TUCSON, Ariz. – A once-prominent socialite was found guilty Tuesday in the 1996 Tucson car bomb killing of her ex-husband after spending years abroad living a lavish lifestyle across Europe.
Pamela Phillips, 56, was convicted of first-degree murder and conspiracy to commit murder after less than three days of deliberations that began last week. She faces life in prison at her May 22 sentencing hearing.
Phillips can’t receive the death penalty because of her extradition from Austria, which has a treaty with the U.S. that won’t allow anyone to be extradited for prosecution if they face capital punishment.
Phillips shook her head seconds after the verdict was read in Pima County Superior Court. Her attorneys said they will file an appeal.
“We have now two people who are going to be serving imprisonment for something they didn’t do,” defence lawyer Paul Eckerstrom told KGUN-TV, referring to Phillips and convicted hitman Ronald Young. “They’re innocent.”
But prosecutor Nicol Green said Phillips’ head shaking after the verdict “went right along with the reasons she felt that she could do this and get away with it.”
During the trial that began in February, Phillips’ lawyers told jurors their client had nothing to gain from the death of businessman Gary Triano and that she was the victim of overzealous authorities who failed to follow other leads. They said Phillips was already a successful real estate broker with her own money, and suggested that Triano had numerous other enemies.
But prosecutors described Phillips as a gold digger who hired a former boyfriend to kill Triano to collect on a $2 million life insurance policy so she could maintain her extravagant taste for the good life.
It’s been nearly two decades since Triano died when his car exploded as he was leaving a Tucson-area country club after playing golf. Authorities said Phillips paid Young $400,000 to carry out the hit.
Young, who was Phillips’ ex-boyfriend, was convicted in 2010 and sentenced to two life terms in prison, but jurors weren’t allowed to consider his case while determining Phillips’ fate.
“The state went after the easy marks,” Eckerstrom told jurors during closing arguments, indicating that Triano had plenty of other enemies with better motives to kill him. “You have to tell the state, ‘You made a mistake.'”
Prosecutors presented a portrait of a woman who grew accustomed to the high life and found herself struggling financially with an easy $2 million way out.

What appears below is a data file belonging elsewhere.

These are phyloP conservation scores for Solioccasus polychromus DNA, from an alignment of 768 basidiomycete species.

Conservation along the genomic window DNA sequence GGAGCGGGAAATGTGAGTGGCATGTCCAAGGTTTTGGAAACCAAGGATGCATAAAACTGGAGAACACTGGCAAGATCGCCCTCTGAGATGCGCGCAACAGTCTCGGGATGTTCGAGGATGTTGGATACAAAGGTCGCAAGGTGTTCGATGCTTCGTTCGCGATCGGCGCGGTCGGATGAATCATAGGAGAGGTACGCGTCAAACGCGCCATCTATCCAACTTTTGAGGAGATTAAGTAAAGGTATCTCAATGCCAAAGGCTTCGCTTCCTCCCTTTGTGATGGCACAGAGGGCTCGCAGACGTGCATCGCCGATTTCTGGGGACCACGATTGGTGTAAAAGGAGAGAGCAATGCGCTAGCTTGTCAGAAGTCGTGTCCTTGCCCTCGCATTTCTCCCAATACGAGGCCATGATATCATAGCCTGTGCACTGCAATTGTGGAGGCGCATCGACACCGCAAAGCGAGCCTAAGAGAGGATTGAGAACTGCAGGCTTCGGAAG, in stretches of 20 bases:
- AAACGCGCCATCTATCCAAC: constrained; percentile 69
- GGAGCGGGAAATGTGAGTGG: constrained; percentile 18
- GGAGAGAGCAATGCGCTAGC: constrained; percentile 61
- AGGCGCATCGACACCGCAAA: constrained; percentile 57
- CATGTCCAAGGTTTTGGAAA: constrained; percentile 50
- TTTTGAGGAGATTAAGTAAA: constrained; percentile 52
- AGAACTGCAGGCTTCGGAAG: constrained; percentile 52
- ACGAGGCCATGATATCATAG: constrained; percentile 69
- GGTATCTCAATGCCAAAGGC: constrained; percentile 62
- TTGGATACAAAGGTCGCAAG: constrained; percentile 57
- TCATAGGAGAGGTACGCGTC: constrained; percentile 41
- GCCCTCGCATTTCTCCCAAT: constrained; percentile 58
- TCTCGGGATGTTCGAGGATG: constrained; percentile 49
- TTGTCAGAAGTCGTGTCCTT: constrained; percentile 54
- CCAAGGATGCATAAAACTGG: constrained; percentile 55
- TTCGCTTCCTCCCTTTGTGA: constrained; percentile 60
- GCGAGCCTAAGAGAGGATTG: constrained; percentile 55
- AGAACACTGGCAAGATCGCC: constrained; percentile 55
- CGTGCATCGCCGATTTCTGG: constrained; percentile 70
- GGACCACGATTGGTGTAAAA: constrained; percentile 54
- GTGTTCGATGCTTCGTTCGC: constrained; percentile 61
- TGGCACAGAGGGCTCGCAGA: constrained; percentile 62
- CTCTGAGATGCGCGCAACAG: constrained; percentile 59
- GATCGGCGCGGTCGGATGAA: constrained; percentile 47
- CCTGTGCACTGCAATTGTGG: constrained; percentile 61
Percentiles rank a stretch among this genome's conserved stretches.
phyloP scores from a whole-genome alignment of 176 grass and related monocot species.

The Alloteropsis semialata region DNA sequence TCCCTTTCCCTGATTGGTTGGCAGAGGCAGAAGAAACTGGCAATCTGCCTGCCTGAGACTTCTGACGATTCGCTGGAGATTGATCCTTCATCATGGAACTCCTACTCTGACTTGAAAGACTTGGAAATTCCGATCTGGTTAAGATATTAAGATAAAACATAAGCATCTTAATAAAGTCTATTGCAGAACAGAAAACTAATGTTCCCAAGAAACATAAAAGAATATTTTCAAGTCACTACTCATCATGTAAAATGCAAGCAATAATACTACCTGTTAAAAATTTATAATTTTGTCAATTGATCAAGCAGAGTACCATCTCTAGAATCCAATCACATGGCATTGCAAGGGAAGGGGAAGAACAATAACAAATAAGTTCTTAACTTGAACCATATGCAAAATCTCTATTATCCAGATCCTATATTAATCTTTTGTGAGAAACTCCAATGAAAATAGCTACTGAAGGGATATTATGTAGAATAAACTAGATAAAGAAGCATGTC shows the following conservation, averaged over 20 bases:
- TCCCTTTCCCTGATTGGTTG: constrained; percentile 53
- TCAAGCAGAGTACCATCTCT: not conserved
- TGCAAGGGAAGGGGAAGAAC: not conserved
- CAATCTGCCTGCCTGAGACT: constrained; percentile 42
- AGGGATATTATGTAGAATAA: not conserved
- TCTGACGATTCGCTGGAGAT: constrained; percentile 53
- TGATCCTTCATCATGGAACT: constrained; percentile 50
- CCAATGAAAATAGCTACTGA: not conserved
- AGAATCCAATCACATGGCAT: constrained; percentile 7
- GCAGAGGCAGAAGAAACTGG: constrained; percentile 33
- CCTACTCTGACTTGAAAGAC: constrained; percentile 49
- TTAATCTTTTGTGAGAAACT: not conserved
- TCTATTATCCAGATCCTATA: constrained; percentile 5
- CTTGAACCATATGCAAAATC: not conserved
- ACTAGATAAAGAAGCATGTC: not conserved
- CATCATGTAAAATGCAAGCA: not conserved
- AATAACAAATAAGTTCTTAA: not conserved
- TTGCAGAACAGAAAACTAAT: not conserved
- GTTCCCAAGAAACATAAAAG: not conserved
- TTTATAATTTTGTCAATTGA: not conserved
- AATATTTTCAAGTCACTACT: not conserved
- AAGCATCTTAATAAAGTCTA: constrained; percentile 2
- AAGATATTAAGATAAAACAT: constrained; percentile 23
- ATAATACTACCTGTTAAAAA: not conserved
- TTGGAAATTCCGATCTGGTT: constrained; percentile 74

The state’s case against her hinged largely on the purported secret arrangement between Phillips and Young, whom the defendant dated while working as a real estate broker in Aspen, Colo., after she divorced Triano.
While Phillips claimed she had paid Young the $400,000 for assistance with business ventures and financial planning, prosecutors argued the money was clearly payment for the hit.
“He’s not getting paid for business advice that she never takes — he’s getting paid for murder,” prosecutor Rick Unklesbay said in closing arguments.
During the trial, in addition to witnesses, prosecutors used financial records and telephone conversations that Young secretly recorded during talks with Phillips. In one recording, Young appears to grow angry over not receiving his payments, telling Phillips, “You’re going to be in a woman’s prison for murder.”
Defence lawyers said the calls were merely the ramblings of a con man.
One prosecution witness, a longtime friend of Phillips, testified that Phillips once told her how easy it would be to hire someone to kill her husband.
The defence downplayed the testimony, noting Phillips was distraught at the time after having a fight with Triano during which he threatened her. Phillips’ lawyers also called into question the witness’ memory.
Triano was a developer who made millions investing in Indian bingo halls and slot-machine parlours in Arizona and California before Congress authorized tribes to open full-blown casinos. But after the real estate market declined and he lost control of his gambling interests, Triano went broke.
That’s around the time Phillips filed for divorce, prosecutors said.
The couple, who had two children together, separated, but Phillips remained the beneficiary of Triano’s insurance policy, paying the premiums herself.
She eventually moved to Aspen and worked in real estate before meeting Young, and prosecutors said the two would later hatch a plan to kill Triano and collect on the policy.
After the killing, Young was on the run from a warrant for his arrest in Colorado on fraud charges while Phillips was sending him money for the hit, eventually adding up to $400,000, prosecutors told jurors.
The investigation into Triano’s killing stalled until Young’s arrest in 2005 in Florida on the fraud charges. That’s when both Phillips and Young became the key suspects in the killing. Authorities say he kept detailed records of his financial transactions with Phillips, including recorded telephone conversations and invoices. Prosecutors said police also found divorce records pertaining to Phillips and Triano in a van rented by Young.
By then, Phillips had received the $2 million insurance payout and had left Aspen for a life overseas.
She was arrested in Austria in 2009 and extradited to Tucson. Her case was delayed after a judge ruled she was mentally unfit to stand trial at the time.